Interview: John Cameron Mitchell of “How to Talk to Girls at Parties”

Posted on May 23, 2018 at 8:00 am

I had a wonderful time interviewing one of my favorite people to talk to, writer/director John Cameron Mitchell of “Hedwig and the Angry Inch” and the new release “How to Talk to Girls at Parties,” based on the Neil Gaiman short story. The full interview is at rogerebert.com, and here is an excerpt.

Lately I feel like for a lot of young people, at least let’s say millennials, there’s such a weird storm of 9/11 followed by economic collapse, followed by the Internet and social media saturation that serves to kind of douse youthful rebellion. It all kind of paralyzed them into thinking that nothing can really change. First of all, it was terrorism, then it was an economic rug being pulled out from under them, coming out of college, not having a job, suddenly feeling old because you have a $100,000 loan or at least $20,000 and then the Internet which gives you a false feeling of accomplishment because you’re zipping around on it but not doing a whole lot on it. Of course some people certainly use it as a very good tool but for a lot of people it is just an equivalent to worry beads, just to check, check, check and post, post, post and selfie, selfie, selfie. That’s the worst example, of course, and there are plenty of people who use it as a tool in a good way but it can serve to make young people not necessarily the vanguard of any change in the last 15 years. There might be rebellion but it isn’t directed rebellion in any way.

There’s no mass movement possible anymore because of digital culture. The last real musical movement was grunge. After that, everything was atomized; sliced and diced. Porn got sliced and diced into what fetish you were into and boys are saturated with porn before they have sex. So, when they have sex they are imitating it rather than just being it or trying it and girls are kind of just going along with it, and then sexualizing themselves whether they want to or not because that is currency. It is an imitation of porn and it didn’t feel sui generis, it felt quickly commercialized. Even sexual top or bottom became a capitalist kind of thing that you have to be if you’re on Grindr and it was important to decide so you can present yourself with all the things people used to find out about each other when they got to know each other established up front. So, everything started becoming quantifiable and sellable.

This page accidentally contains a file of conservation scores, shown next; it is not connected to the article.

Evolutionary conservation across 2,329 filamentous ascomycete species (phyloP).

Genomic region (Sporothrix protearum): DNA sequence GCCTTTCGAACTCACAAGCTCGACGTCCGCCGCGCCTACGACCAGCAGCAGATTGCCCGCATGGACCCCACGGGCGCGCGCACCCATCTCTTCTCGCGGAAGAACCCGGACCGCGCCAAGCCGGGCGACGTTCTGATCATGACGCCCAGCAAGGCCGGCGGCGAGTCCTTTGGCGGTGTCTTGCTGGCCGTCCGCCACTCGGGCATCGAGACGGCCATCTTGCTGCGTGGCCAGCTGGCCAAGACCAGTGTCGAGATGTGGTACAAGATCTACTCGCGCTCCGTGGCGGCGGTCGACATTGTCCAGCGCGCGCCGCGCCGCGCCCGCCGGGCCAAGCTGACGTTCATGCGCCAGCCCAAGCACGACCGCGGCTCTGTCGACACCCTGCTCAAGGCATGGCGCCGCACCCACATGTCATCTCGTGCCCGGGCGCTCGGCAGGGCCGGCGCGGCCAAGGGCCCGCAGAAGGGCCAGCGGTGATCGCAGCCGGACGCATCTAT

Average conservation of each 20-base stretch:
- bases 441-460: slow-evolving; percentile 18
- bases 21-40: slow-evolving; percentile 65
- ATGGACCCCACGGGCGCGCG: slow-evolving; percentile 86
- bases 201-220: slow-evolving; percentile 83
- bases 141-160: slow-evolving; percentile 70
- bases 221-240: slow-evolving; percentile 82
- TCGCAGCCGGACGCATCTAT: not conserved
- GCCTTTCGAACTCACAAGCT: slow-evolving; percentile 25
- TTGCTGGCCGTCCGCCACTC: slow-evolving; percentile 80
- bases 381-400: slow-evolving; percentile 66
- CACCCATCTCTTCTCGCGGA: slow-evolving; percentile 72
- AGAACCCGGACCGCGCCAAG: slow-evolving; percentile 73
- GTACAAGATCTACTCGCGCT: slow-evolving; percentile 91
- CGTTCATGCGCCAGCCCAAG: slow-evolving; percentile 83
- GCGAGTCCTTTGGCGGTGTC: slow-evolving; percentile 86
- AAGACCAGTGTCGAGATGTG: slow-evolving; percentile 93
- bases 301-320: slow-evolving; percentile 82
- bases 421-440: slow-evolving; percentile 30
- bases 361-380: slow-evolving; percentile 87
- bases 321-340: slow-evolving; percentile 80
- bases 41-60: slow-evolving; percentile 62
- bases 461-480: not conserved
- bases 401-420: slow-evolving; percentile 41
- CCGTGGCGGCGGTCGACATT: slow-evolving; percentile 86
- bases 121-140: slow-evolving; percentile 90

Capitalism does that but now it is done in a very efficient way because of digital media, so that serves to dampen the young person being at the vanguard of actual change as opposed to surface rebellion. The old people got scared about things changing became punk and they voted Trump in and they are welcoming him smashing all tradition. They don’t care anymore that he is inept. They are watching it burn. They didn’t believe that he wasn’t going to be corrupt and or that he’s going to drain the swamp. They just saw someone going in there like a child has got the controls. It’s like, “What’s been happening so far sucked, so might as well do this throw a monkey in the driver’s seat,” and some of them are still enjoying it; it’s kind of mindless punks as opposed to any focused punks.

The new possible kind of punk that I can see coming is like the Parkland teenagers. These are the post-millennials. They are coming up in high school with Trump in office and they can’t believe it and they’re getting shot up and there is one thing that they can do, maybe stop the NRA. That is one issue I think is going to hopefully be the beginning.

I think punk changes for every era but we know it when we see it and usually it’s about smashing up stuff so that new stuff can grow.

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